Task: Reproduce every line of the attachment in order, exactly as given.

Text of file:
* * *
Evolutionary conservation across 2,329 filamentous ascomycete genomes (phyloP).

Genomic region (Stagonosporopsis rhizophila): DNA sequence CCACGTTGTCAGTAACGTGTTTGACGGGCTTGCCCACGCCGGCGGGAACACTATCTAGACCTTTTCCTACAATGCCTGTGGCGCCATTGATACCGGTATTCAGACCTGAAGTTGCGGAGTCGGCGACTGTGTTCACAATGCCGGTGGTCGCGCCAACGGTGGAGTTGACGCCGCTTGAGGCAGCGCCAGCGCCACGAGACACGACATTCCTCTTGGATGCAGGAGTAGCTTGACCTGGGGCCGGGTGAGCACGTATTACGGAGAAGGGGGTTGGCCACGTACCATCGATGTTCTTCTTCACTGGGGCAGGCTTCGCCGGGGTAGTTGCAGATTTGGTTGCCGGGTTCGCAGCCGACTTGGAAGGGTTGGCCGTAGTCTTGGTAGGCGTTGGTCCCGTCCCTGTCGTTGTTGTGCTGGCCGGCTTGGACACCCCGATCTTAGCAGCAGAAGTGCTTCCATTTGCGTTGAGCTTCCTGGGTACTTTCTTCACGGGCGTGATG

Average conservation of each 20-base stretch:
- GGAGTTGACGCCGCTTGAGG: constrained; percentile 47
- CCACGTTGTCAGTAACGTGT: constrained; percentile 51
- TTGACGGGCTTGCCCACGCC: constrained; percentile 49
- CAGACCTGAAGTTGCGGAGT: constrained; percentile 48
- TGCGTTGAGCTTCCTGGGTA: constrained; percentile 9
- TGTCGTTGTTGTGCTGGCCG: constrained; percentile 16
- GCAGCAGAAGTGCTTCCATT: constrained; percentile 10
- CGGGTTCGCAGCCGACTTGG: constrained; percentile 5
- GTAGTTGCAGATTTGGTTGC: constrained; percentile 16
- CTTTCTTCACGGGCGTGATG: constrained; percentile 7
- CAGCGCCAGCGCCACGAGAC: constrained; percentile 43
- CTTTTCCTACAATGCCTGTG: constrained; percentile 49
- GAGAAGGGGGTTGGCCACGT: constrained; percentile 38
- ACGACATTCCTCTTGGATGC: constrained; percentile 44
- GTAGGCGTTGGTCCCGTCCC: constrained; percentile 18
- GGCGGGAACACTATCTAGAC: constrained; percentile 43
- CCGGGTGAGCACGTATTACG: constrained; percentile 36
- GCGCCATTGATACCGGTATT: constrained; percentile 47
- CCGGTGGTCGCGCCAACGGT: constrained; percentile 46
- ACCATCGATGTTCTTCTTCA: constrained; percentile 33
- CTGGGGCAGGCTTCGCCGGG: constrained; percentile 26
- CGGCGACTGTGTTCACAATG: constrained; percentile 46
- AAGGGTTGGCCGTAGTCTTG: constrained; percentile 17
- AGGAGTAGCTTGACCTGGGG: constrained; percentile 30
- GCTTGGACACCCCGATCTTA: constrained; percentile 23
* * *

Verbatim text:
Evolutionary conservation across 2,329 filamentous ascomycete genomes (phyloP).

Genomic region (Stagonosporopsis rhizophila): DNA sequence CCACGTTGTCAGTAACGTGTTTGACGGGCTTGCCCACGCCGGCGGGAACACTATCTAGACCTTTTCCTACAATGCCTGTGGCGCCATTGATACCGGTATTCAGACCTGAAGTTGCGGAGTCGGCGACTGTGTTCACAATGCCGGTGGTCGCGCCAACGGTGGAGTTGACGCCGCTTGAGGCAGCGCCAGCGCCACGAGACACGACATTCCTCTTGGATGCAGGAGTAGCTTGACCTGGGGCCGGGTGAGCACGTATTACGGAGAAGGGGGTTGGCCACGTACCATCGATGTTCTTCTTCACTGGGGCAGGCTTCGCCGGGGTAGTTGCAGATTTGGTTGCCGGGTTCGCAGCCGACTTGGAAGGGTTGGCCGTAGTCTTGGTAGGCGTTGGTCCCGTCCCTGTCGTTGTTGTGCTGGCCGGCTTGGACACCCCGATCTTAGCAGCAGAAGTGCTTCCATTTGCGTTGAGCTTCCTGGGTACTTTCTTCACGGGCGTGATG

Average conservation of each 20-base stretch:
- GGAGTTGACGCCGCTTGAGG: constrained; percentile 47
- CCACGTTGTCAGTAACGTGT: constrained; percentile 51
- TTGACGGGCTTGCCCACGCC: constrained; percentile 49
- CAGACCTGAAGTTGCGGAGT: constrained; percentile 48
- TGCGTTGAGCTTCCTGGGTA: constrained; percentile 9
- TGTCGTTGTTGTGCTGGCCG: constrained; percentile 16
- GCAGCAGAAGTGCTTCCATT: constrained; percentile 10
- CGGGTTCGCAGCCGACTTGG: constrained; percentile 5
- GTAGTTGCAGATTTGGTTGC: constrained; percentile 16
- CTTTCTTCACGGGCGTGATG: constrained; percentile 7
- CAGCGCCAGCGCCACGAGAC: constrained; percentile 43
- CTTTTCCTACAATGCCTGTG: constrained; percentile 49
- GAGAAGGGGGTTGGCCACGT: constrained; percentile 38
- ACGACATTCCTCTTGGATGC: constrained; percentile 44
- GTAGGCGTTGGTCCCGTCCC: constrained; percentile 18
- GGCGGGAACACTATCTAGAC: constrained; percentile 43
- CCGGGTGAGCACGTATTACG: constrained; percentile 36
- GCGCCATTGATACCGGTATT: constrained; percentile 47
- CCGGTGGTCGCGCCAACGGT: constrained; percentile 46
- ACCATCGATGTTCTTCTTCA: constrained; percentile 33
- CTGGGGCAGGCTTCGCCGGG: constrained; percentile 26
- CGGCGACTGTGTTCACAATG: constrained; percentile 46
- AAGGGTTGGCCGTAGTCTTG: constrained; percentile 17
- AGGAGTAGCTTGACCTGGGG: constrained; percentile 30
- GCTTGGACACCCCGATCTTA: constrained; percentile 23